Forget the name, this cake is heavenly. The crumb is tender, the filling and frosting luscious. When I made it one friday, I expected my children, resident food critics much in the mould of the Grim eater, to find it too dark, too rich, not sweet enough: you get the gist. Instead, I came down on Saturday morning to find nothing but an empty, chocolate-smeared cake stand and a trail of crumbs. You may prefer to prepare this the other way round from me, and get the frosting underway before you make the cakes. Either way, read the recipe through before you start cooking (I shouldn't have to remind) to get the shape of things in your head, not least because the frosting is softer, stickier than you may be used to. While you're making it, don't panic. The mixture will seem very runny for ages once the chocolate has melted and you will think you have a liquid gleaming glaze, beautiful but unfit for purpose; leave it for about an hour, as stipulated, though, and it will be perfect and spreadable. It never quite dries to the touch, but this is, in part, what makes the cake so darkly luscious. Goo here is good.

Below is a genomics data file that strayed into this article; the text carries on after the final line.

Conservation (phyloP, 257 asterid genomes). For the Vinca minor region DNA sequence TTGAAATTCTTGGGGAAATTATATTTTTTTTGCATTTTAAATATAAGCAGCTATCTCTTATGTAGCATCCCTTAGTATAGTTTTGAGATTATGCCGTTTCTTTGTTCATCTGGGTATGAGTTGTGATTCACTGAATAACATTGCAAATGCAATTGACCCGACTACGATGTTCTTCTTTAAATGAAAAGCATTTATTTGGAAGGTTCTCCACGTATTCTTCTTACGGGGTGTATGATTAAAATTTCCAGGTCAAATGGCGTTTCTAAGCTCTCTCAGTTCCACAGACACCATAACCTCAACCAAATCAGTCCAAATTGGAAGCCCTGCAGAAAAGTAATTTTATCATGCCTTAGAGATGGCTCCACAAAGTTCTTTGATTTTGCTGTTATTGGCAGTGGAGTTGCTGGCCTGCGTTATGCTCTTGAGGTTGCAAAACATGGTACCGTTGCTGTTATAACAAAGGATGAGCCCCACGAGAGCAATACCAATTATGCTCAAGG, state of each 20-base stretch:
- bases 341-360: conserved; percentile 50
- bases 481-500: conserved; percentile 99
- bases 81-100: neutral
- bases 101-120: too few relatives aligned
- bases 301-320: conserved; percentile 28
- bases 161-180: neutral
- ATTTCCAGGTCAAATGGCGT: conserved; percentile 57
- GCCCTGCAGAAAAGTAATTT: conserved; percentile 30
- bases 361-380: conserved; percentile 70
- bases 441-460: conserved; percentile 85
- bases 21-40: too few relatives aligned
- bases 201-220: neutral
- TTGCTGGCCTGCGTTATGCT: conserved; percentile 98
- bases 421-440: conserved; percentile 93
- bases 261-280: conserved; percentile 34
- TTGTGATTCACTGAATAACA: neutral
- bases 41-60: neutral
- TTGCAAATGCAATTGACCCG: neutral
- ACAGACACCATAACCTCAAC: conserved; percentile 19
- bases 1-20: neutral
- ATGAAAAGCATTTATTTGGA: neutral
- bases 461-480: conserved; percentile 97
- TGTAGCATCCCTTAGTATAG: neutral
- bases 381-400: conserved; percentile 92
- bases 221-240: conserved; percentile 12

If you are taking the name of this cake somewhat literally and are looking for inspiration for a party why not try Nigella's other Hallowe'en recipes including Ghoul-Graveyard Cake or Witches' Hair or alternatively try some of her Thanksgiving recipes such as Ham in Coca-Cola or Butternut Squash with Pecans and Blue Cheese.
Recipe posted by Nigella